Cambridge Consultants has designed a new ‘control and communications’ radio architecture for in-body medical diagnostic and therapeutic applications.
Called SubQore, it supports medical device manufacturers’ drive for implantable devices which combine very low power requirements with wireless communications.
In a typical pacemaker for example, SubQore would deliver more than 10 years of activity from a lithium cell. But it’s equally capable of meeting short-term requirements for high volumes of data, in a swallowable video imaging device for example.
The new implantable transceiver design combines Cambridge Consultants’ portfolio of IP for ultra-low power radio with the outfit’s RISC processor core, XAP. In use, the architecture would consume an average current of less than 1mA, and less than 1.7mA peak, for a 0.05% duty-cycle, 400 kbits/second bi-directional communications application.
The SubQore radio operates in the 402-405 MHz ‘MICS’ (Medical Implant Communications Service) frequency band – compatible with new FCC and ETSI standards – and offers a communications range of 6 feet/2 metres when implanted under the skin. The only other use of this band is for meteorological equipment, minimising the potential for interference.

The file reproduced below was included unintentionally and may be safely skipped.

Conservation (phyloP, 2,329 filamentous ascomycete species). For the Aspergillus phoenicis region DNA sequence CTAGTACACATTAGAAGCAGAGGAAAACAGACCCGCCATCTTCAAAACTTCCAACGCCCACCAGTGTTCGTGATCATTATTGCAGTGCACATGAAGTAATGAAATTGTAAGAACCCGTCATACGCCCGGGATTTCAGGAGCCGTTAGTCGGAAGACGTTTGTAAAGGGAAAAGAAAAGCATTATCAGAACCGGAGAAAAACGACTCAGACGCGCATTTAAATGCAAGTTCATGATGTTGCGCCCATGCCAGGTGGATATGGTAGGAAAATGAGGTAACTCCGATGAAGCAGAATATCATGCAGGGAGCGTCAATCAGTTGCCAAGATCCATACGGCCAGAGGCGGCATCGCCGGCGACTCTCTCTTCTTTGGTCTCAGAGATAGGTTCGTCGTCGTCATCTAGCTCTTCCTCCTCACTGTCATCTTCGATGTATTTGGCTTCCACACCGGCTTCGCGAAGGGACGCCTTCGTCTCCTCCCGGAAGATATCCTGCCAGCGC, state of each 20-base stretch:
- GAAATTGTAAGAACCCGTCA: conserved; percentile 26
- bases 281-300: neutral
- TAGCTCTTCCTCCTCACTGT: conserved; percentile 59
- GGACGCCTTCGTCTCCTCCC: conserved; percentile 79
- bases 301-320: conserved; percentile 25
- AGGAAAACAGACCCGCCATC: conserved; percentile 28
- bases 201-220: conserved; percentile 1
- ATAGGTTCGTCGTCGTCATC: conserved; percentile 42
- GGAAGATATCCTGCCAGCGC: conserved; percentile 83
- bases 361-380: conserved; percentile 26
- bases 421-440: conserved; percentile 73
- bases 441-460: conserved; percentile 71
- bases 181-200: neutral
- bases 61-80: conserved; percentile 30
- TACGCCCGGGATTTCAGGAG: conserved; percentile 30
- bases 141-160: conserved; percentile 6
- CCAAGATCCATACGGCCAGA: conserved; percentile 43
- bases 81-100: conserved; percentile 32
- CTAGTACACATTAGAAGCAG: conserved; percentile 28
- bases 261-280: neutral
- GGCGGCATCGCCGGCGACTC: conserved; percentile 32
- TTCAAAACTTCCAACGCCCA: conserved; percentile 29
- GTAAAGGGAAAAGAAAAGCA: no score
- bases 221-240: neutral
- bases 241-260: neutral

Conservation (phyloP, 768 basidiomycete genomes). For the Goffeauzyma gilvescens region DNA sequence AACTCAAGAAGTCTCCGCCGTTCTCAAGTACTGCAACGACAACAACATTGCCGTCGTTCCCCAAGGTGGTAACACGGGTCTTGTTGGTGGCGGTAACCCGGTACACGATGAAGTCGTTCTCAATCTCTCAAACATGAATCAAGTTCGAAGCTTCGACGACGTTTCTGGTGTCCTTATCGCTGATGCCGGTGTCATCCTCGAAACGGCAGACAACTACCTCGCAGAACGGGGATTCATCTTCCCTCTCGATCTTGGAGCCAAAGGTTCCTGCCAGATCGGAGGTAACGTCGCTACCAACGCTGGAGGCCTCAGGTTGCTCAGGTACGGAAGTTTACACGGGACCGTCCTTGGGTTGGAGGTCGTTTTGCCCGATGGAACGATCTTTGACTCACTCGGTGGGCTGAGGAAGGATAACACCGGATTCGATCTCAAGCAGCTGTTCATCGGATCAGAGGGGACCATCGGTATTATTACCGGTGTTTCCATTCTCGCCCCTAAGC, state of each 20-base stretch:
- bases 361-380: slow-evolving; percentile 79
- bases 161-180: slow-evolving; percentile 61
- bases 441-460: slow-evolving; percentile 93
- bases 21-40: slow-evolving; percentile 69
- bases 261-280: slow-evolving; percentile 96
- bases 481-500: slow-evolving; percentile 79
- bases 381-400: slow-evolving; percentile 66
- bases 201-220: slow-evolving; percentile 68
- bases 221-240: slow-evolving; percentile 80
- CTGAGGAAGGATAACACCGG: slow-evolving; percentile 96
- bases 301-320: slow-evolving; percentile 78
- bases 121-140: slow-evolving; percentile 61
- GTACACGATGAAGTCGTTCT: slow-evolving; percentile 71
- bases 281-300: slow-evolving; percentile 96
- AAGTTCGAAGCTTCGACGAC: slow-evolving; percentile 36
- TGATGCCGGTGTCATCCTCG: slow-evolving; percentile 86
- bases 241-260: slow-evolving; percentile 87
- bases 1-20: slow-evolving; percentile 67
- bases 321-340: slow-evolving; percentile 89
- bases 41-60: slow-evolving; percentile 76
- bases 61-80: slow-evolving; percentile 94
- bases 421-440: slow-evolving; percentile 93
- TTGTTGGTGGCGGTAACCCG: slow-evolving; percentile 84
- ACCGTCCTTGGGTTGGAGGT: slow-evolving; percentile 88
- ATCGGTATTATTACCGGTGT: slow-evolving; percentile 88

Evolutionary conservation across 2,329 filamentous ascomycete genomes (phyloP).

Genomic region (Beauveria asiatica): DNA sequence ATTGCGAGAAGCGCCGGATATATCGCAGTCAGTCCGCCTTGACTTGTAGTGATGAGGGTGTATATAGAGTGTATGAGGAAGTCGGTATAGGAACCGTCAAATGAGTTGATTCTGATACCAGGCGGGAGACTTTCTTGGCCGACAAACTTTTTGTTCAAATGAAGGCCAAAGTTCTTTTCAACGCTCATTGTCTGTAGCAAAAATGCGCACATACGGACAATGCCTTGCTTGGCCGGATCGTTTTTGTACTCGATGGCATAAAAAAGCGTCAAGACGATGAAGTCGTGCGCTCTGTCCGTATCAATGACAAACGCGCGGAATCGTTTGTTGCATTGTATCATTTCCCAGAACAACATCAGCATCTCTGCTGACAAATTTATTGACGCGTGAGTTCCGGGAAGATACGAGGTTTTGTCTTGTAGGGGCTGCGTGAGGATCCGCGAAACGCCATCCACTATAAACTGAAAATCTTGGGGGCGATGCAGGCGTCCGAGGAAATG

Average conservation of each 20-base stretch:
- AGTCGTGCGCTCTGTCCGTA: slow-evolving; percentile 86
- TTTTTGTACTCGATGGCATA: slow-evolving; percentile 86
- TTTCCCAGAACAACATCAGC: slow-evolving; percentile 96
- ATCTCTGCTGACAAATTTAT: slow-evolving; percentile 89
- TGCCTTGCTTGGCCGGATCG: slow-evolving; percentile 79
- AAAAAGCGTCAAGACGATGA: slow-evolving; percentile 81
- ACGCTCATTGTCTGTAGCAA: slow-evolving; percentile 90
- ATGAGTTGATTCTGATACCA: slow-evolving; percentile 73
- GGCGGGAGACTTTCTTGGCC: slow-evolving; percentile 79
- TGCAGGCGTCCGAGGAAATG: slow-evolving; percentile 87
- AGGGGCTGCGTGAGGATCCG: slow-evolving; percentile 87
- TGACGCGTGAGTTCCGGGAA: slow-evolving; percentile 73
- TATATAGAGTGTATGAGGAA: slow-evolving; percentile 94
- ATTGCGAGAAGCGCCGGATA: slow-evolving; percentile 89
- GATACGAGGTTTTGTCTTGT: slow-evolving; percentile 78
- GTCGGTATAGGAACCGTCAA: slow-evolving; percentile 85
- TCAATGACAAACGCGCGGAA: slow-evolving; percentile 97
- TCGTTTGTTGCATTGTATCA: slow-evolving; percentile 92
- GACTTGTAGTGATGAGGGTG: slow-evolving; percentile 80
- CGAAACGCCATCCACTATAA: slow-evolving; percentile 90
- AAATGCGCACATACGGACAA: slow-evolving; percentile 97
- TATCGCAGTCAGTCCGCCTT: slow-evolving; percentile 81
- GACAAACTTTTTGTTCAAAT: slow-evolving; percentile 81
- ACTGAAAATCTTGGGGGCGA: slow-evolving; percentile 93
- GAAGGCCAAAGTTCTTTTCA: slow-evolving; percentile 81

The new MICS device is likely to find applications in implantable pacemakers, defibrillators, remote telemonitors, orthopaedic devices, pump controllers, nerve stimulators and swallowable imaging and diagnostic systems.
Since each medical application is different and requires a particular mix of control, monitoring and communications facilities, Cambridge Consultants expects to fine-tune the IC core for individual applications.